December 28, 2016
Phil Johnson, Ph.D.
As 2016 comes to a close, it’s hard not to think back over all that has happened – with new events marking the final days of the year. 2016 has been peppered with contentious issues like the U.S. presidential election, China’s growing aggression in the South China Seas, the assassination of a Russian Ambassador by a Turkish policeman, the terrorist attack in Berlin on a Christmas market that claimed at least a dozen innocent lives (and wounded 48 others), the ongoing historic refugee crisis in Europe and the absolutely appalling situation in Aleppo, Syria where so many civilian men, women and children have been murdered by their government and others.
Yes, the world, at times, seemed very dark in 2016. Other recent years have had their own shades of darkness as well. As I glance back in my own rear-view mirror, I remember the places I’ve been and people I’ve spoken to. Their stories echo in the chambers of my heart and mind:
Talking to graduate students in Kabul, Afghanistan who wondered if it was possible to be ethical and successful at the same time – while government corruption and suicide attacks had become a constant feature of life.
Interviewing Parisians after the unexpected and violent ISIS attack in November of 2015. It was like interviewing Zombies. People walked around as if they couldn’t quite get their minds around this level of personal attack. Their world had changed and no one had given them advanced notice. (Or they simply weren’t paying attention to global trends…)
Visiting with Syrian refugees in Egypt several years ago and watching videos of the results of chemical weapons attacks on Syrian civilians, LONG before President Obama’s “Red Line.” LONG before the media confirmed that chemical weapons were even being used.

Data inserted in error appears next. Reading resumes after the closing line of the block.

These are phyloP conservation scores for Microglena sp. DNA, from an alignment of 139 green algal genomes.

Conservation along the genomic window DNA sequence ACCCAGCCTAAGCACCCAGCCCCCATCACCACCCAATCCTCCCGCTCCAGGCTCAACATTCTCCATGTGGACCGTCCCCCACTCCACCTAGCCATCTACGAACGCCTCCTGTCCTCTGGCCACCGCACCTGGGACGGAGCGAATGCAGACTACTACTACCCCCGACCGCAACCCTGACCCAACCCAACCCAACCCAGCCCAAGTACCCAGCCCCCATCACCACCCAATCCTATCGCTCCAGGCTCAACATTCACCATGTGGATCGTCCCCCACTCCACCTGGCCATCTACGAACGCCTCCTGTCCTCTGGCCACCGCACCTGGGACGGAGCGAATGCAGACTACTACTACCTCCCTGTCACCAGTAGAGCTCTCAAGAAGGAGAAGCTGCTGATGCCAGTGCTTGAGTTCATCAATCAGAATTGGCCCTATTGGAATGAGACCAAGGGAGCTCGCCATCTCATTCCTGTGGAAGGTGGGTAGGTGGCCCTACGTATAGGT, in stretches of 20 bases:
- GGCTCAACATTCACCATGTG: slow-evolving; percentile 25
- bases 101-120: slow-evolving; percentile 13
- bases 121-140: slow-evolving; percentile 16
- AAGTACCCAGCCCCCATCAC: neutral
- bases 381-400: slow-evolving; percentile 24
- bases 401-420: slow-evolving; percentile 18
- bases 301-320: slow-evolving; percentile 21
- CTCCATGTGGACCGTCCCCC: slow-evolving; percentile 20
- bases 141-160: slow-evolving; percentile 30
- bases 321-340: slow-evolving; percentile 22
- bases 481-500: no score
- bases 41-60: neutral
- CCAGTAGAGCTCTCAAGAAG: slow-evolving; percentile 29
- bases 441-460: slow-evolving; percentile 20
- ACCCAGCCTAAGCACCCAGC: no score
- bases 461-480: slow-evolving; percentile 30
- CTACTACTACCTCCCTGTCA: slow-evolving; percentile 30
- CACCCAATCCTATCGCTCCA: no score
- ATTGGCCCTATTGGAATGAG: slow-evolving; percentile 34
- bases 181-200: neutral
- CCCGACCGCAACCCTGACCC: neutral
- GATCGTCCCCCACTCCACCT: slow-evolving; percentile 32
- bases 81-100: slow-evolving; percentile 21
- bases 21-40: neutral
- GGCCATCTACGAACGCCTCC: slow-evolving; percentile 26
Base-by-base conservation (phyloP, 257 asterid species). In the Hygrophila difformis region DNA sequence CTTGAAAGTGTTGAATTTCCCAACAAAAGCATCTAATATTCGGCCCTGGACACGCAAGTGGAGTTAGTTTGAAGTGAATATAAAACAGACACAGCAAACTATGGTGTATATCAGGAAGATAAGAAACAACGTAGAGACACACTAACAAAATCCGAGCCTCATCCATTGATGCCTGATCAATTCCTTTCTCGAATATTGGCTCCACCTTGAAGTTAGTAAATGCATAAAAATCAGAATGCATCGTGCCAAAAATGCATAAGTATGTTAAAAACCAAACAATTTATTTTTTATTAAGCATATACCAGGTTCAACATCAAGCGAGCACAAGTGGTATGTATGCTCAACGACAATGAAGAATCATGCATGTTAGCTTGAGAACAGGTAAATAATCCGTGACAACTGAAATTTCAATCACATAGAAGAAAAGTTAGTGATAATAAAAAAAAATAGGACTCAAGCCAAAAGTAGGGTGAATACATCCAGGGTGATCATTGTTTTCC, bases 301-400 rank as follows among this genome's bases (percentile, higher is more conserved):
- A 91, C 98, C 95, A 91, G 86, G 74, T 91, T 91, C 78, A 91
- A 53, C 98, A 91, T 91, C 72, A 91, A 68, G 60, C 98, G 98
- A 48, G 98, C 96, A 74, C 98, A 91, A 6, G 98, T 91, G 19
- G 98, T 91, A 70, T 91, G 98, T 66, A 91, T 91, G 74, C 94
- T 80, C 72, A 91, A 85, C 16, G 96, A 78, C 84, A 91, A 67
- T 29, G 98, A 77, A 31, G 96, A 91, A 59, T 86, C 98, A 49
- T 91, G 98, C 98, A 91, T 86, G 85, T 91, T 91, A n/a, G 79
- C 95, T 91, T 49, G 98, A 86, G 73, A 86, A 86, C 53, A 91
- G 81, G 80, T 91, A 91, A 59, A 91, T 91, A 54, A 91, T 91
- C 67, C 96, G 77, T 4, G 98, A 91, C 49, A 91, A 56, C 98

Meeting with a newspaper editor and others in Benghazi (after the US Ambassador had been killed) who told me about the secret weapons program going on in Libya to provide weapons and ammunition to the Free Syrian Army/Rebels in Syria – God alone knows whose hands those weapons actually ended up in. The US wanted a “zero footprint” left in Syria – I wonder how history will judge how we looked the other way while so many have been slaughtered…
But one of my most memorable conversations was with Father Douglas Bazi, a priest in Irbil, Iraq who had done great work to help the Christian refugees who had been expelled from Mosul after ISIS took the city in 2014. He told me that eventually, as Christians continued to be killed and displaced in the Middle East, that all that would be left would be the forces of Syria’s Assad, ISIS and even worse – the Shiite Militias of Iran. (Which we are seeing come true in Aleppo as Iranian forces are playing a major role in Syria now.) Father Douglas went on to say, “Once those who have been sources of light are gone, there will be nothing left but darkness. So much darkness that no one will be able to recognize the other.”